Sambeck History, Family Crest & Coats of Arms
- Origins Available:
The Anglo-Saxon name Sambeck comes from when the family resided in the market-town of Sandbach which was found in the county of Cheshire. Cheshire lies on the border between England and Wales; it is the northernmost county on the border. Devastated in the 11th century by border wars between William the Conqueror and the Welsh, Cheshire's border with Wales fluctuated over the next several centuries. Today, the western portion of the Domesday era county is in Wales. 
The place name dates back to the Domesday Book of 1086 when it was known as "Sanbec."  Literally it means "sandy valley-stream," from the Old English "sand" + baece." 
Early Origins of the Sambeck family
The surname Sambeck was first found in Cheshire at Sandbach. While this is where the family hails, we must look to Staffordshire to find the first records of the family. For it is there that Richard de Sandebech and Roger de Sandbach were listed in the Feet of Fines 1227 and 1254.  "The township of Sandbach gave its name to an ancient Cheshire family which flourished up to the 13th century." 
Early History of the Sambeck family
This web page shows only a small excerpt of our Sambeck research. Another 145 words (10 lines of text) covering the years 1624, 1636, 1578, 1749, 1772 and 1838 are included under the topic Early Sambeck History in all our PDF Extended History products and printed products wherever possible.
Sambeck Spelling Variations
The English language only became standardized in the last few centuries; therefore,spelling variations are common among early Anglo-Saxon names. As the form of the English language changed, even the spelling of literate people's names evolved. Sambeck has been recorded under many different variations, including Sandbach, Sandback, Sandbeck and others.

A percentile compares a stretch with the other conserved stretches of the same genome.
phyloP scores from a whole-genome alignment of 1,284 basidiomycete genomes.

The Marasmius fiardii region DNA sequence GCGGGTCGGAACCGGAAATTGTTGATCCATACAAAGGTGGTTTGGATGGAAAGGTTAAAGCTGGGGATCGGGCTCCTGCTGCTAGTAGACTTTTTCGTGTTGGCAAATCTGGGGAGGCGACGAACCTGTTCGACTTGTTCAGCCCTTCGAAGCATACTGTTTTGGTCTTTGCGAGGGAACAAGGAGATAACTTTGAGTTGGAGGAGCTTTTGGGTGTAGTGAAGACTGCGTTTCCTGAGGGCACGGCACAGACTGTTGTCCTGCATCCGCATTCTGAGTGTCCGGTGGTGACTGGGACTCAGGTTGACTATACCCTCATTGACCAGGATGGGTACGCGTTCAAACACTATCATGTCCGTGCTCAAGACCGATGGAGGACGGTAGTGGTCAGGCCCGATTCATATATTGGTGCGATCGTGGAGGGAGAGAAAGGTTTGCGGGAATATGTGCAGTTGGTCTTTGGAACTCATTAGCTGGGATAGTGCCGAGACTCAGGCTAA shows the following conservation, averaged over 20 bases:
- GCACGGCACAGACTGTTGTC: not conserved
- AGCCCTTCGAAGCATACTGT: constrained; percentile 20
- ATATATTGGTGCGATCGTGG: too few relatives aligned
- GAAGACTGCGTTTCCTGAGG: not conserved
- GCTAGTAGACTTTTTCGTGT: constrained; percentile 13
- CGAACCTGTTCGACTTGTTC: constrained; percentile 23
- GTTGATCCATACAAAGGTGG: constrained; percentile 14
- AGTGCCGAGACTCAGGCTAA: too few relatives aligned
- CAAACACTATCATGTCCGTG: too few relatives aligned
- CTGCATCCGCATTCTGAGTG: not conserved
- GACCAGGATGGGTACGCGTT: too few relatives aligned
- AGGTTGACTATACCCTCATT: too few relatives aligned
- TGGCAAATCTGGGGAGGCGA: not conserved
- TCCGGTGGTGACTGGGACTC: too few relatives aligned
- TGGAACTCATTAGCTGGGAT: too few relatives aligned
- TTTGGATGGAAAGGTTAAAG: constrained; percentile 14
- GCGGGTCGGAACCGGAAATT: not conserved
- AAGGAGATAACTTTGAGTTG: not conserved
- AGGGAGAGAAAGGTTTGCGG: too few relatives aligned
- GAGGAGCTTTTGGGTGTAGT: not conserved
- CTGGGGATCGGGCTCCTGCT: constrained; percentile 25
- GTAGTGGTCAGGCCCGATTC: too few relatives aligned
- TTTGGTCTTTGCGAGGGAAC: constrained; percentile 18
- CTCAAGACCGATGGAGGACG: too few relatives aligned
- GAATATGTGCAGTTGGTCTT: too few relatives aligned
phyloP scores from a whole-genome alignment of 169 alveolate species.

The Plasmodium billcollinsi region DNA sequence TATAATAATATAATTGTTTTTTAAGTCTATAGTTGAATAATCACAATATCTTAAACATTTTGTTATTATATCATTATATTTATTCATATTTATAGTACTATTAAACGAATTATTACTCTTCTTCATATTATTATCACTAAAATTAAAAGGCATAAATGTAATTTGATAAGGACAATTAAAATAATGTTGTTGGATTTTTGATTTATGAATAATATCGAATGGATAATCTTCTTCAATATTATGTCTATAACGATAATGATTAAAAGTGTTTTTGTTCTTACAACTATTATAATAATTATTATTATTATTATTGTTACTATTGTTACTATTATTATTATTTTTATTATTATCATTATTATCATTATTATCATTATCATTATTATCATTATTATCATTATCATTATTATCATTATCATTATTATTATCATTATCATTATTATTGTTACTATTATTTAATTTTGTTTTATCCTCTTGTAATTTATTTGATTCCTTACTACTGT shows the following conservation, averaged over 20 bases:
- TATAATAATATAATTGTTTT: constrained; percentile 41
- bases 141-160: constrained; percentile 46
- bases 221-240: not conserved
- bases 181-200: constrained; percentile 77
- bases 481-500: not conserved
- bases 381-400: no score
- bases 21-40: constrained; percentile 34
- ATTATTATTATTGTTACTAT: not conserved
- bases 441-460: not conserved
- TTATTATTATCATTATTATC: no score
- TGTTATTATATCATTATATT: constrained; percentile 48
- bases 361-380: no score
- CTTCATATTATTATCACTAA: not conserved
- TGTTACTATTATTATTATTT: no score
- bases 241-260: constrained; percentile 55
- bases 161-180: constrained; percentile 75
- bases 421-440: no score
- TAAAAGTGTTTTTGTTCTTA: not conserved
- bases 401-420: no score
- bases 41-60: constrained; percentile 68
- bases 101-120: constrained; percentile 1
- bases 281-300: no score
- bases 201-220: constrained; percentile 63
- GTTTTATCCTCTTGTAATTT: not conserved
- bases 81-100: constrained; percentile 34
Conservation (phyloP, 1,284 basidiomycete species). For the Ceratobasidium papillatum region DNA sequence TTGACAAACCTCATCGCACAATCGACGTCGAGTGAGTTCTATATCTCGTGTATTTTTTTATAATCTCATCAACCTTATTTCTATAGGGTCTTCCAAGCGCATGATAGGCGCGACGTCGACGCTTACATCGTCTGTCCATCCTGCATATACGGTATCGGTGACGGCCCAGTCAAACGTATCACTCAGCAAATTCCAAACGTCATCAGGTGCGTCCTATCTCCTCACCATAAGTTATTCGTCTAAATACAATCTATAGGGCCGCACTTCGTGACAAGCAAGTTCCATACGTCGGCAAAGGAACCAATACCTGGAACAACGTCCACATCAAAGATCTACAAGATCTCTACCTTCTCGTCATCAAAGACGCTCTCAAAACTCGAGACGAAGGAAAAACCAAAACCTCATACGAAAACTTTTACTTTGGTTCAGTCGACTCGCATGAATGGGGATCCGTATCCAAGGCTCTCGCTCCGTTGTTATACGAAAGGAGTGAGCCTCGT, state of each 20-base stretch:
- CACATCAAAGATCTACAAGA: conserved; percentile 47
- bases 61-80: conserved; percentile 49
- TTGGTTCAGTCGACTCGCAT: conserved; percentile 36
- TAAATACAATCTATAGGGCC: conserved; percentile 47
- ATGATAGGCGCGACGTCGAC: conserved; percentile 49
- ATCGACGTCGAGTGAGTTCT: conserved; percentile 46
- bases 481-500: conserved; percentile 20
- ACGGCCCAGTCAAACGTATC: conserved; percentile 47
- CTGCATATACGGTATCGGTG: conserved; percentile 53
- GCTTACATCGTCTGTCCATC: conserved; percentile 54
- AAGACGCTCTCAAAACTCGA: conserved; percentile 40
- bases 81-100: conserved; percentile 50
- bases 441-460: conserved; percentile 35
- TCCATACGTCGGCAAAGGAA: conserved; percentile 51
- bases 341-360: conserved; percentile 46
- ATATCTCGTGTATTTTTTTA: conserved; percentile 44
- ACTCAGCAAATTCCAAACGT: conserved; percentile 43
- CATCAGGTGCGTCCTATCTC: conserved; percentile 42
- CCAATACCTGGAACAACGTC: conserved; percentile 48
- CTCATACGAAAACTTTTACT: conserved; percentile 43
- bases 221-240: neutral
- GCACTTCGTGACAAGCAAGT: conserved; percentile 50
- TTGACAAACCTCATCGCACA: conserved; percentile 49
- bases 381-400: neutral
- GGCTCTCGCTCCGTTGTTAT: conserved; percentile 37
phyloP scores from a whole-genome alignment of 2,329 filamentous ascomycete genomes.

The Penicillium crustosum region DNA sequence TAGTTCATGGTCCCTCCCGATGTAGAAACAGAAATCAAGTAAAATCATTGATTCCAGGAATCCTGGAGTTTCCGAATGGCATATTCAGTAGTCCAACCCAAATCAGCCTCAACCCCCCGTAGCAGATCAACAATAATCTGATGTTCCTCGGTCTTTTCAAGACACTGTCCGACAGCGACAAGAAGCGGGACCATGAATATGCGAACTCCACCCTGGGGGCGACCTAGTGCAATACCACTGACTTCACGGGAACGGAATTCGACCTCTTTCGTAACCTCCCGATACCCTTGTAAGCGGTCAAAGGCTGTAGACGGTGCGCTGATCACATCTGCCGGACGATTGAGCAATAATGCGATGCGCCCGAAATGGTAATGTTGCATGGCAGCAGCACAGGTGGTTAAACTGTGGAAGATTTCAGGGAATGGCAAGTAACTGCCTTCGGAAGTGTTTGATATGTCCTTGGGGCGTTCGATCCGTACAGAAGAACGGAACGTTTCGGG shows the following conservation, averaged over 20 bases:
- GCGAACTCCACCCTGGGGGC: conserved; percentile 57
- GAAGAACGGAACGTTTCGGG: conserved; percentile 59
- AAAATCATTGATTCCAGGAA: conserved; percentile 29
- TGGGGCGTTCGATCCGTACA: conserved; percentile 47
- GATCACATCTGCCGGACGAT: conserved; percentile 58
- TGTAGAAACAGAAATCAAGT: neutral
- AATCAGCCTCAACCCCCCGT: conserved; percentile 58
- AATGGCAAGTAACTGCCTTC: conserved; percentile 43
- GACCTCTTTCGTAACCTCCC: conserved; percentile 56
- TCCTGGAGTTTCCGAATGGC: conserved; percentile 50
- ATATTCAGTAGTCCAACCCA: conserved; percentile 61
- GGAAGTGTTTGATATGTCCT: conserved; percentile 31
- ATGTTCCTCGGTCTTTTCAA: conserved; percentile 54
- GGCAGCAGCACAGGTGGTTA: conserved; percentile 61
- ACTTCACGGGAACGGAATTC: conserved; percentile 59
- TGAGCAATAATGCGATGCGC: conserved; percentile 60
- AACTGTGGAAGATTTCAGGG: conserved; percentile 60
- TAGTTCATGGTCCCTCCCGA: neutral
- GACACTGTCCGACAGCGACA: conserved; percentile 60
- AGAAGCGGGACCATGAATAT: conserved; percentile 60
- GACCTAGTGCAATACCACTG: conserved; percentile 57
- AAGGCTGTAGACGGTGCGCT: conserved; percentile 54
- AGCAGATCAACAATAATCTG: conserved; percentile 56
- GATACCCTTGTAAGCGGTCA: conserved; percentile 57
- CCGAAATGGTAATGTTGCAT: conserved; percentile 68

Early Notables of the Sambeck family (pre 1700)
More information is included under the topic Early Sambeck Notables in all our PDF Extended History products and printed products wherever possible.
Migration of the Sambeck family
For many English families, the political and religious disarray that shrouded England made the far away New World an attractive prospect. On cramped disease-ridden ships, thousands migrated to those British colonies that would eventually become Canada and the United States. Those hardy settlers that survived the journey often went on to make important contributions to the emerging nations in which they landed. Analysis of immigration records indicates that some of the first North American immigrants bore the name Sambeck or a variant listed above: Francis Sandbach arrived in New York in 1820; Walter Sanbecke landed in Pennsylvania in 1727.
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- ^ Lewis, Samuel, A Topographical Dictionary of England. Institute of Historical Research, 1848, Print.
- ^ Williams, Dr Ann. And G.H. Martin, Eds., Domesday Book A Complete Translation. London: Penguin, 1992. Print. (ISBN 0-141-00523-8)
- ^ Mills, A.D., Dictionary of English Place-Names. Oxford: Oxford University Press, 1991. Print. (ISBN 0-19-869156-4)
- ^ Reaney, P.H and R.M. Wilson, A Dictionary of English Surnames. London: Routledge, 1991. Print. (ISBN 0-415-05737-X)
- ^ Guppy, Henry Brougham, Homes of Family Names in Great Britain. 1890. Print.